This is sad because it’s clear that Anthony Hopkins and Helen Mirren really invest themselves in their roles as Hitch and Alma, Hitch’s long suffering wife. They have an electric chemistry whenever they are on screen, but then the film decides to spoil that chemistry by trying to inject plot into the fold. Director Sacha Gervasi should have paid more attention to the Marilyn Monroe biopic, My Week with Marilyn when putting this movie together. That film allowed its plot to meander in order to give the actors room to breathe and connect with each other. I think that’s what most people want with a biopic anyway – to feel like they are witnessing great icons in action, as if they are living beings. We want to feel like a fly on the wall as they live the glamorous lives we have long suspected they had. Unfortunately at times, Hitchcock feels more like a trip to the wax museum, and for as good as Hopkins is he often comes across more as a caricature than a real human being.
Despite the fact that the movie is based on Stephen Rebello’s excellent book about the making of Psycho, I have a nagging suspicion that the best biopic we could get about Hitchcock would be one dealing with the making of Vertigo. After all, how does a man approach the making of a movie that was so remarkably personal and – possibly – autobiographical.
The Bourne Legacy (2012) **
Is it too much to ask that an action movie actually be fun to watch? The Bourne Legacy begins in the least interesting of settings – Alaska. Now, maybe that’s unfair, since The Grey was one of my favorite movies last year, but let’s be honest: unless you’re Liam Neeson fighting wolves, all you’re going to get from an Alaskan set is gorgeous vistas and not much else. And that’s pretty much what Tony Gilroy gives us for the first hour of this slug of a movie – Alaskan vistas intercut with government bureaucrats talking about super soldiers and double crosses.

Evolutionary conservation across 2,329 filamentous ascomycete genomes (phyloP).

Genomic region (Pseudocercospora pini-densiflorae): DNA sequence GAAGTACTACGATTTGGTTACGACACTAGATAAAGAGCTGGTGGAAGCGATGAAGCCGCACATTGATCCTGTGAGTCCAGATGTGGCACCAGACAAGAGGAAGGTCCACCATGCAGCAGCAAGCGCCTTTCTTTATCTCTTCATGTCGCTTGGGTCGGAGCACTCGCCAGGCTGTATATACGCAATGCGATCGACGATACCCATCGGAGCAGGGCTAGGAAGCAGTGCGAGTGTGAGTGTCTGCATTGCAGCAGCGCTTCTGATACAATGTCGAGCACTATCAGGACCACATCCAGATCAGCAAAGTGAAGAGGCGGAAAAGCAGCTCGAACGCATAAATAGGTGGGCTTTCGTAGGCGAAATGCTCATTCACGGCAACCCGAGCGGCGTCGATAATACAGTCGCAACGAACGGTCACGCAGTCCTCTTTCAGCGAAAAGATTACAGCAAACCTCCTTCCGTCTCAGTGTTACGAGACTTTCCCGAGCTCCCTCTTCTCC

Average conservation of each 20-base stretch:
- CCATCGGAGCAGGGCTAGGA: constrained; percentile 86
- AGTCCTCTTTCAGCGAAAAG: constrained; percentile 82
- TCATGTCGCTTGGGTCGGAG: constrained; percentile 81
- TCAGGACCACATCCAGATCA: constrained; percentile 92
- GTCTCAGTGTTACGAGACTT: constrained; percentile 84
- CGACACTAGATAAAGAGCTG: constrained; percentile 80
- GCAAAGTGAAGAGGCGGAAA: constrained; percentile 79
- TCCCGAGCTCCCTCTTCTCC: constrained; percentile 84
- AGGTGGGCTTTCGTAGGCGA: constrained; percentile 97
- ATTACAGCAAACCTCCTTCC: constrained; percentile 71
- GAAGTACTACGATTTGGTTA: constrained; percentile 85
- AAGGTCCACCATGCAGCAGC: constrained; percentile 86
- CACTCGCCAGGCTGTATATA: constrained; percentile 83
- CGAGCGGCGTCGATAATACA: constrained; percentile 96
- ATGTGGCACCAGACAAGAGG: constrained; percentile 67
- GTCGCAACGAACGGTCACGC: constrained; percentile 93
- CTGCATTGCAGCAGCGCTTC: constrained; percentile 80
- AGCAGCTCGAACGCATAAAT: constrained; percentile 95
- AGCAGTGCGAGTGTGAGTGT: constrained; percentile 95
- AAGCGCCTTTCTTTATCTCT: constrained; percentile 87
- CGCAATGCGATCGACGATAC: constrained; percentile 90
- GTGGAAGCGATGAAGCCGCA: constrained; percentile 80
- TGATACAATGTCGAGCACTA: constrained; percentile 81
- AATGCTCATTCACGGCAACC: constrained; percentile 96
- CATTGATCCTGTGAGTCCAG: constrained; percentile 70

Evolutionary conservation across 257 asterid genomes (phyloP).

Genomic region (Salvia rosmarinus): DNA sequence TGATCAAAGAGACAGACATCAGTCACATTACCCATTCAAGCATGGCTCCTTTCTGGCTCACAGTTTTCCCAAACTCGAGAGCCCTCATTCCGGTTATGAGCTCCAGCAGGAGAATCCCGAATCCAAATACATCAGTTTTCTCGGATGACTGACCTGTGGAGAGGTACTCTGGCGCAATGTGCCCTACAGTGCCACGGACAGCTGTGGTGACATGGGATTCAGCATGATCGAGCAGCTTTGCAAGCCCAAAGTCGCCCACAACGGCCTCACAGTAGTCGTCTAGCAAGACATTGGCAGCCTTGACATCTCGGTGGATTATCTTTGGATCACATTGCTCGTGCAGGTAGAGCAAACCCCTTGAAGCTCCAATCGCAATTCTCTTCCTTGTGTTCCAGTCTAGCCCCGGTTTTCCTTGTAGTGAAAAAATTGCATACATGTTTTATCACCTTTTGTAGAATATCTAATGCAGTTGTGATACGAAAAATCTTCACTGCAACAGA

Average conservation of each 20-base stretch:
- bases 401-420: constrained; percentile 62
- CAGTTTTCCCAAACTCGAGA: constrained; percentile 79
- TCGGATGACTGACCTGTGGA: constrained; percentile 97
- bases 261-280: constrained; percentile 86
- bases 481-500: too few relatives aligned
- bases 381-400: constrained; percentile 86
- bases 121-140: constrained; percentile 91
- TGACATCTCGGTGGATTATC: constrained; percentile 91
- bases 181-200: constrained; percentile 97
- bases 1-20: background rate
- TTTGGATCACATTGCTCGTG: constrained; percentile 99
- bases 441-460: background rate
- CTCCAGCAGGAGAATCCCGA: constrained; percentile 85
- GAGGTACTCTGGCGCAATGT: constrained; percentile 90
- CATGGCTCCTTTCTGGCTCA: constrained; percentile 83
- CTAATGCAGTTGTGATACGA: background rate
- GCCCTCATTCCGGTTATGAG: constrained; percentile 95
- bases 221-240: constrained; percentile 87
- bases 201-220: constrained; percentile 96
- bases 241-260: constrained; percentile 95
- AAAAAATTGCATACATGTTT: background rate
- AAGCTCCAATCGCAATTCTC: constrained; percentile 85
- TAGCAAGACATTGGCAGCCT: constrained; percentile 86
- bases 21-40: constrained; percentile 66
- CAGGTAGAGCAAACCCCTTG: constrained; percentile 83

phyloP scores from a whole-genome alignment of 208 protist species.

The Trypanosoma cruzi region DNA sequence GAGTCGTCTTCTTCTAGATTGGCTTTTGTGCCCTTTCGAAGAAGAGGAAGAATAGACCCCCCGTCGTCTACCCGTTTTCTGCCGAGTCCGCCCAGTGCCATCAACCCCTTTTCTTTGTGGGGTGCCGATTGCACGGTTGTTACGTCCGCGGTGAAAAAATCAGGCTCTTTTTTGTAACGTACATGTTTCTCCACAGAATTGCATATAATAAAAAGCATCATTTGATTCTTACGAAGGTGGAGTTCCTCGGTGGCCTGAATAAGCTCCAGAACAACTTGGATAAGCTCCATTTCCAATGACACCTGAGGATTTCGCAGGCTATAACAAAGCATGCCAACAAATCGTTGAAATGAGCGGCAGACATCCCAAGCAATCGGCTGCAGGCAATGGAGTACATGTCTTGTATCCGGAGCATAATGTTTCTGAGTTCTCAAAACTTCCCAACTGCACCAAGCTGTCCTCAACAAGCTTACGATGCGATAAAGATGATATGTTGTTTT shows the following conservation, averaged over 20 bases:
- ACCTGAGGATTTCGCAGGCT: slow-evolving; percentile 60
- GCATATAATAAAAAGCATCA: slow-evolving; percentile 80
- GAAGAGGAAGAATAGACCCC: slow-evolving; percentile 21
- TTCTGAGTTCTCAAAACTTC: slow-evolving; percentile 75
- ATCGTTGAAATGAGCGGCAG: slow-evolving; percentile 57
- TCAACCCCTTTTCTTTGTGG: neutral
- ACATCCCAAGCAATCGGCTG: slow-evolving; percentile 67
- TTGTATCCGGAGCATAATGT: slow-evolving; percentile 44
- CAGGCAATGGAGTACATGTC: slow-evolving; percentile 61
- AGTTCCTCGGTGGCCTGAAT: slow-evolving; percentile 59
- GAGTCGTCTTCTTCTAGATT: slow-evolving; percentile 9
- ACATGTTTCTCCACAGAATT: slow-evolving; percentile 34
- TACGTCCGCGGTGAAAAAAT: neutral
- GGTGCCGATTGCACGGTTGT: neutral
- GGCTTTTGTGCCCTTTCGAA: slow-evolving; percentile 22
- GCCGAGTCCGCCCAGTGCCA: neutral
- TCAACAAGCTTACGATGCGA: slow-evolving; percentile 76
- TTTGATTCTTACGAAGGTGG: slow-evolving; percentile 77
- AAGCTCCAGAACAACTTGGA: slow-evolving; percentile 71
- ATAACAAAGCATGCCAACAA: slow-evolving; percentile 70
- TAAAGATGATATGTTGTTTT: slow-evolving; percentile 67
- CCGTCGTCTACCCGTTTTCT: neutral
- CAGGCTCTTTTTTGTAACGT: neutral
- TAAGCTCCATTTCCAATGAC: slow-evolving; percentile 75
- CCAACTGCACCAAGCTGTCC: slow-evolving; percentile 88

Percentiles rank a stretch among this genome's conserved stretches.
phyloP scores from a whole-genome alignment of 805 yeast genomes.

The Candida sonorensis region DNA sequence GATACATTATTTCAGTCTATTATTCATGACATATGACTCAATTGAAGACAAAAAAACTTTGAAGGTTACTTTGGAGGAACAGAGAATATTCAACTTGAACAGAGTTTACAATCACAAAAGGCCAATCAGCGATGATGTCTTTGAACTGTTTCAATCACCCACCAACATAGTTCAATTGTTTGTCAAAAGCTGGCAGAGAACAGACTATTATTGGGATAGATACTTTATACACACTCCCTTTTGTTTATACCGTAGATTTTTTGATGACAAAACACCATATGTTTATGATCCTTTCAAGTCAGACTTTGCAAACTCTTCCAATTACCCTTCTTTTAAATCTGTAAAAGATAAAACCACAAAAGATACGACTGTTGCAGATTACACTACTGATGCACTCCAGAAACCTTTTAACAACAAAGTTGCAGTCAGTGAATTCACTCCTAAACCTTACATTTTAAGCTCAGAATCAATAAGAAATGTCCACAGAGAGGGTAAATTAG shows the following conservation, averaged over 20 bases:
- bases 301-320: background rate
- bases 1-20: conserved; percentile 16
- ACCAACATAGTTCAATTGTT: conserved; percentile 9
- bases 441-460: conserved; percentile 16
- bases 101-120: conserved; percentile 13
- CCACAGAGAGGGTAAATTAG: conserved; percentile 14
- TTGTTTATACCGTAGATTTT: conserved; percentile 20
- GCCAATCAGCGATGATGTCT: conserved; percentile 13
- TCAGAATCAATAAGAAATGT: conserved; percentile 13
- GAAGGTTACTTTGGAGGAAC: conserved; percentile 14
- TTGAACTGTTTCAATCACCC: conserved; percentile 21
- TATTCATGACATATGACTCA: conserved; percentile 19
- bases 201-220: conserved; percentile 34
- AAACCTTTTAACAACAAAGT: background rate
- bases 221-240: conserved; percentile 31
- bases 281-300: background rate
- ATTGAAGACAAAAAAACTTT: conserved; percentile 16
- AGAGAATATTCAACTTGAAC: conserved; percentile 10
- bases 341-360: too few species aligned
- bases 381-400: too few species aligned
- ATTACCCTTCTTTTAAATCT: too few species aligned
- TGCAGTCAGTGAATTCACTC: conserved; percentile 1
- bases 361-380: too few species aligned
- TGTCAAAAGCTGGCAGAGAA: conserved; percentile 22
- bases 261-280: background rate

Once the action starts, though, the movie doesn’t get much better. This may have something to do with the casting of Jeremy Renner as Aaron Cross, a Jason Bourne type who doesn’t have the luxury of amnesia to make him interesting. Part of what made The Bourne Identity so great was that Bourne had amnesia, which meant we had to discover his abilities and all the surrounding intrigue right along with him. In The Bourne Legacy, Aaron Cross is fully integrated into his world, and unless we know how messed up the government agency he works for is, there isn’t much for us to care about. I didn’t want this movie to be a redux of The Bourne Identity, but without a charismatic lead that I could be invested in, I sort of want to file this movie under “Never Should Have Been Made.”
Besides, Jeremy Renner is not a great lead actor. As much as studios have been trying to push him as a leading man, he just isn’t. His best work – The Hurt Locker, The Town – was in supporting roles working off of well-built casts. He’s like the number two guy on a great sports team. There’s nothing wrong with this. I just hope he realizes it before his career goes the way Ryan Reynolds’ seems to be.